One of my favorite ways of making pulled pork is to smoke a pork butt on a Weber kettle. Pulled pork is easy to make, inexpensive and delicious. If you need to feed a crowd then pulled pork should be on the menu.
The pork butt, also called a Boston Butt, is taken from the shoulder of a hog. There are quite a few ways of making pulled pork from the butt but I will walk you through my basic techniques.
Prepare the Pork Butt for Your Weber Kettle
A typical pork butt will weigh between 5-10 pounds and has a fat cap on one side. There is a shoulder bone in the middle of the butt and sometime the butcher takes it out. If you have a choice buy a bone-in butt.
This butt weighed in at a little over eight pounds and still had the bone.
There is a ton of marbling and connective tissue in this cut that will slowly break down during the smoking process.
The fat cap on the butt can be treated several different ways. Some folks cut it off completely, some folks will score a diamond pattern into the fat and some folks just leave it alone.
- You might want to cut the fat cap off because it prevents the dry rub and the smoke and from reaching the underlying meat.
- You might want to leave the fat cap on because it will help keep the meat moist and juicy.
I have tried both approaches and honestly can’t tell that much of a difference. For this cook I left the fat cap on the butt.
If you want to try an aggressive trim then check out this article on How to Make Pulled Pork on a Traeger.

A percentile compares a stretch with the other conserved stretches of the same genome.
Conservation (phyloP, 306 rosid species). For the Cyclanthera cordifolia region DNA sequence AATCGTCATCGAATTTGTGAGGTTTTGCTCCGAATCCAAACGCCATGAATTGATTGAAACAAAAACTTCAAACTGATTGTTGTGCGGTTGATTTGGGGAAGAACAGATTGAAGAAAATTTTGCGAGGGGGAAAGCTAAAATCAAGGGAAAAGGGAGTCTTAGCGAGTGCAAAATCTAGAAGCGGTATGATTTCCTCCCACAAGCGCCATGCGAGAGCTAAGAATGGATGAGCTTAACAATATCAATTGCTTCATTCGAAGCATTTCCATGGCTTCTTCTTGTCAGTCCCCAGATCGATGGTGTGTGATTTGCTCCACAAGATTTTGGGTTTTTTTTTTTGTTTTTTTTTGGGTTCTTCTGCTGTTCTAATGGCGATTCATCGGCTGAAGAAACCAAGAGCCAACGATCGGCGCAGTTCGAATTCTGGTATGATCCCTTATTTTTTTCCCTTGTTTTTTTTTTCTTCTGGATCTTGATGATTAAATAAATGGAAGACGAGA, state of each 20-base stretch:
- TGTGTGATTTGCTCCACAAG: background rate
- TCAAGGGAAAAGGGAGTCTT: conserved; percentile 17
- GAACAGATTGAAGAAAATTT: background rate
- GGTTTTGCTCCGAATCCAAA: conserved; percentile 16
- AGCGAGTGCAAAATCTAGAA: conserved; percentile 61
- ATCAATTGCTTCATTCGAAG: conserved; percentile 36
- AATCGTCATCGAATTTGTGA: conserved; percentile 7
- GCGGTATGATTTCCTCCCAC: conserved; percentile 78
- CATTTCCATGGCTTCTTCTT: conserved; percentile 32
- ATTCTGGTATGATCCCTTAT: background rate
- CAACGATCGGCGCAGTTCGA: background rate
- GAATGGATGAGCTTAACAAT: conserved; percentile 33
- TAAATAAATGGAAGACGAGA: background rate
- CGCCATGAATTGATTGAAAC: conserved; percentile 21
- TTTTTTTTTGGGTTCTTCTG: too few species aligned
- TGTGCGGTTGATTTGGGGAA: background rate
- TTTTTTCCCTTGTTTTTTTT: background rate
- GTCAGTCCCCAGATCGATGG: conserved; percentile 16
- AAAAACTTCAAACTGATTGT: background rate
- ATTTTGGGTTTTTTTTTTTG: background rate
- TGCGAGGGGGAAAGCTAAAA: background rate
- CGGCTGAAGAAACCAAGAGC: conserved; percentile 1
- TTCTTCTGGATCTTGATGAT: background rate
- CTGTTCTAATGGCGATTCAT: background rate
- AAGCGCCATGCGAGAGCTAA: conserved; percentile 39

Season the butt aggressively on all sides with a dry rub an hour before it goes on the kettle.
Smoked Pork Butt Dry Rub
- 1 cup turbinado sugar
- 1/4 cup kosher salt
- 1 Tablespoon black pepper
- 1 Tablespoon chili powder
- 1 teaspoon granulated onion
- 1 teaspoon granulated garlic
- 1 teaspoon celery salt
Prepare Your Weber Charcoal Grill For Smoking
You are going to need to set up your kettle for low, indirect heat.
If you are using a charcoal basket then fill it with about 30 Kingsford briquettes and light it with a paraffin cube in one corner. Set the bottom air vent to 20% open and keep the top air vent 100% open.
After the charcoal has lit, place 2-3 chunks of hickory on top of the briquettes.
This configuration will keep your kettle in a nice low temperature zone for about two hours. After every two hours you will need to add fresh charcoal to the basket.
If you don’t want to deal with refilling the charcoal basket every two hours then you can invest in the Slow N Sear accessory that will give you about 10 hours on a single load of charcoal.